Friday, October 28, 2016
Gateway to Sikhism

Q111. What is the Anand Marriage?

The Anand form of marriage was given a statutory recognition in 1909, under the Anand Marriage Act. It has been observed since the early days of Sikhism. Sikh boys and girls are married according to its form when they are grown-up and fit to undertake matrimonial responsibilities. Marriages are generally arranged and assisted by parents, though there is no bar to the boy and the girl arranging it on their own.

The marriage ceremony is simple but impressive. The bride and the bridegroom along with their relatives and friends form a congregation in the presence of the Guru Granth Sahib. The couple and their parents then stand and an Ardas is offered to seek God's blessing. The person in charge of the function addresses the bride and the bridegroom individually and explains to them their duties in the new life which they are about to enter. Anand marriage is sacrament. The Guru is a witness to the marriage. No writing or document is necessary. The bridegroom is to vow fidelity to the wife - Istribrat Dharam while the bride is to vow fidelity to her husband - Patibrat Dharam. The husband is to protect the life and honor of his wife, she is to remain content with the lot of her husband and her treatment in the husband's house. The couple signify their consent by bowing before the Guru Granth Sahib. Then the scarf of the bridegroom is placed in the hands of bride. The Granthi or the officiating person, reads the lavan - the epithalamium of Guru Ramdas. Each stanza explains in detail a stage in the development of a life of love. The first stage is the performance of duties to the family and the community. The second stage is that of selfless love and holy fear which provide opportunities for devoted service and sacrifice - the discipline needed to facilitate the feeling of yearning and enthusiasm. Even troubles provide opportunities for service and sacrifice, and are therefore helpful to love. The third stage is that of detachment: Vairag. Human love is superseded by divine love. The fourth stage is that of harmony or union. The bride and bridegroom are completely identified with each other.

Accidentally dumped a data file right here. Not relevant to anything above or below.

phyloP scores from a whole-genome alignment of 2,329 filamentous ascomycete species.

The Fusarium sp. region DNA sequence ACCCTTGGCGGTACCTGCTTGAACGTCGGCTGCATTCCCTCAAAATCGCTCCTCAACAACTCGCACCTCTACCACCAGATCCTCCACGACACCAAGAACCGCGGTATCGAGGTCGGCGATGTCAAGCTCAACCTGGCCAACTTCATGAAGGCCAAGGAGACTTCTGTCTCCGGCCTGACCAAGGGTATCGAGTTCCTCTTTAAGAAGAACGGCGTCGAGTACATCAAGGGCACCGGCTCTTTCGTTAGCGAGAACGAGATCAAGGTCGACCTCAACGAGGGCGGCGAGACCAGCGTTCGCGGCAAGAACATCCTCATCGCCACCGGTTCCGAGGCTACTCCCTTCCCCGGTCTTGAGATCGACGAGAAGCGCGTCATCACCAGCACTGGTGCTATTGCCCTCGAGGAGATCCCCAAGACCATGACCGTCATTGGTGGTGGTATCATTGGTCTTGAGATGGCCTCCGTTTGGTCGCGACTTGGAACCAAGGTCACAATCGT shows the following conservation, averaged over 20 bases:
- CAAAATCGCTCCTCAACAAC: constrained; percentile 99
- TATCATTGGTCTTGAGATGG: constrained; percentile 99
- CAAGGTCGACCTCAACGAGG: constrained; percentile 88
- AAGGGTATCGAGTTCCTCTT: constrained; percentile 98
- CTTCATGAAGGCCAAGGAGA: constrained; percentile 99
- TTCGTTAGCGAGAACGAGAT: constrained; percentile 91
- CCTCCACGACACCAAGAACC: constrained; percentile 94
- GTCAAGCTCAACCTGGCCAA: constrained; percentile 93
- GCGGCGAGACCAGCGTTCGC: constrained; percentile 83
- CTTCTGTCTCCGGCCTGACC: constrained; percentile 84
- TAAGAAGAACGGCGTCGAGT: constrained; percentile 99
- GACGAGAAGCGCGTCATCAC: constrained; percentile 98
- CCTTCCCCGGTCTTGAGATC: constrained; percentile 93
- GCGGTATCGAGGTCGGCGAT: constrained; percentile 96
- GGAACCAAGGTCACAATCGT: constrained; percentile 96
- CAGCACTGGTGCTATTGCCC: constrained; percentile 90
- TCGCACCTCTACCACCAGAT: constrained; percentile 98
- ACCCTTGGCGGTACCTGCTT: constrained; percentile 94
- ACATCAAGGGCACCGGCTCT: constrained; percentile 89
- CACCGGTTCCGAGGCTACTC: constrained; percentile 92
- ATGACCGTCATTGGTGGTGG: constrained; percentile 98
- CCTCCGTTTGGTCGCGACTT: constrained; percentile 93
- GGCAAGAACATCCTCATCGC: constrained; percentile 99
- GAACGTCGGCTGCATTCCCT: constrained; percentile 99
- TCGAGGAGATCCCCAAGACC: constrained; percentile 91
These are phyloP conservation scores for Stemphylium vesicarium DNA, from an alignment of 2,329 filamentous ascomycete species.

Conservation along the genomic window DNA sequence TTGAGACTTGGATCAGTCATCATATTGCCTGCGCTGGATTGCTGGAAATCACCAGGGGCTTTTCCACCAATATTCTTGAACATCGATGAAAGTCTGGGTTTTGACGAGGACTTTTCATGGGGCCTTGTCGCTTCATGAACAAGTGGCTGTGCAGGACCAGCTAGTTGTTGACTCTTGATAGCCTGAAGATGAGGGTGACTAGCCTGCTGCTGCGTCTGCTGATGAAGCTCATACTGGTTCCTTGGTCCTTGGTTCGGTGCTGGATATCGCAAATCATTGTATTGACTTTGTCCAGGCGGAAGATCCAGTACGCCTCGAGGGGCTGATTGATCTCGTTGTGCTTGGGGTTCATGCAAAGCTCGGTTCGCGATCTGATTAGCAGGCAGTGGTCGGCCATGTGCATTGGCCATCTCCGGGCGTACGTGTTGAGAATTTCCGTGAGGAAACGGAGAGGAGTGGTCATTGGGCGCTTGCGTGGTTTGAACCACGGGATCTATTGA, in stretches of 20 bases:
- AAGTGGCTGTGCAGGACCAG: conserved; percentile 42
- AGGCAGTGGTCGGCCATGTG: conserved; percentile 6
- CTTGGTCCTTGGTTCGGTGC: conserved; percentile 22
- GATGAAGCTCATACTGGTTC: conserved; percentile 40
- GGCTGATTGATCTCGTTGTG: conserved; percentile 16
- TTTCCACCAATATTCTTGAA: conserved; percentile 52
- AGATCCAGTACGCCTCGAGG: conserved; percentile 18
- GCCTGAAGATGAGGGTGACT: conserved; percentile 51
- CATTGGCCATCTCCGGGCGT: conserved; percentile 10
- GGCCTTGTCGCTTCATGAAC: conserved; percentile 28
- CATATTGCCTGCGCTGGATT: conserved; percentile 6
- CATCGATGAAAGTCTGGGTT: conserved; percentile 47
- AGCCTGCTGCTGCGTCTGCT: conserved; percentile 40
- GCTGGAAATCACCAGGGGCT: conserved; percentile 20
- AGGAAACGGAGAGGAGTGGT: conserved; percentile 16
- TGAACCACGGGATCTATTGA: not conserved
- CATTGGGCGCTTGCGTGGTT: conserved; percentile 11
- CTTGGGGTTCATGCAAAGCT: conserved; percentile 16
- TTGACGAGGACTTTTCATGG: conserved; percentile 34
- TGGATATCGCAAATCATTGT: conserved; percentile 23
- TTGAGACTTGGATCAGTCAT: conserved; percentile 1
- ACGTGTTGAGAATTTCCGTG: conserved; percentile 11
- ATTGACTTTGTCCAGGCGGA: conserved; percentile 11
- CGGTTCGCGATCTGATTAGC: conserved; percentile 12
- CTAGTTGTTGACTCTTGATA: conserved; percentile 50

After the reading of each stanza, the couple go round the Guru Granth Sahib, the bridegroom leading the bride, while the stanza is sung to the accompaniment of musical instruments. After the completion of the lavan, the Anand Sahib is read. Finally the Ardas after which Karah Parsad is distributed to all present. Monogamy is practiced by the Sikhs. will strive to be most comprehensive directory of Historical Gurudwaras and Non Historical Gurudwaras around the world.

The etymology of the term 'gurdwara' is from the words 'Gur (ਗੁਰ)' (a reference to the Sikh Gurus) and 'Dwara (ਦੁਆਰਾ)' (gateway in Gurmukhi), together meaning 'the gateway through which the Guru could be reached'. Thereafter, all Sikh places of worship came to be known as gurdwaras. brings to you a unique and comprehensive approach to explore and experience the word of God. It has the Sri Guru Granth Sahib Ji, Amrit Kirtan Gutka, Bhai Gurdaas Vaaran, Sri Dasam Granth Sahib and Kabit Bhai Gurdas . You can explore these scriptures page by page, by chapter index or search for a keyword. The Reference section includes Mahankosh, Guru Granth Kosh,and exegesis like Faridkot Teeka, Guru Granth Darpan and lot more.
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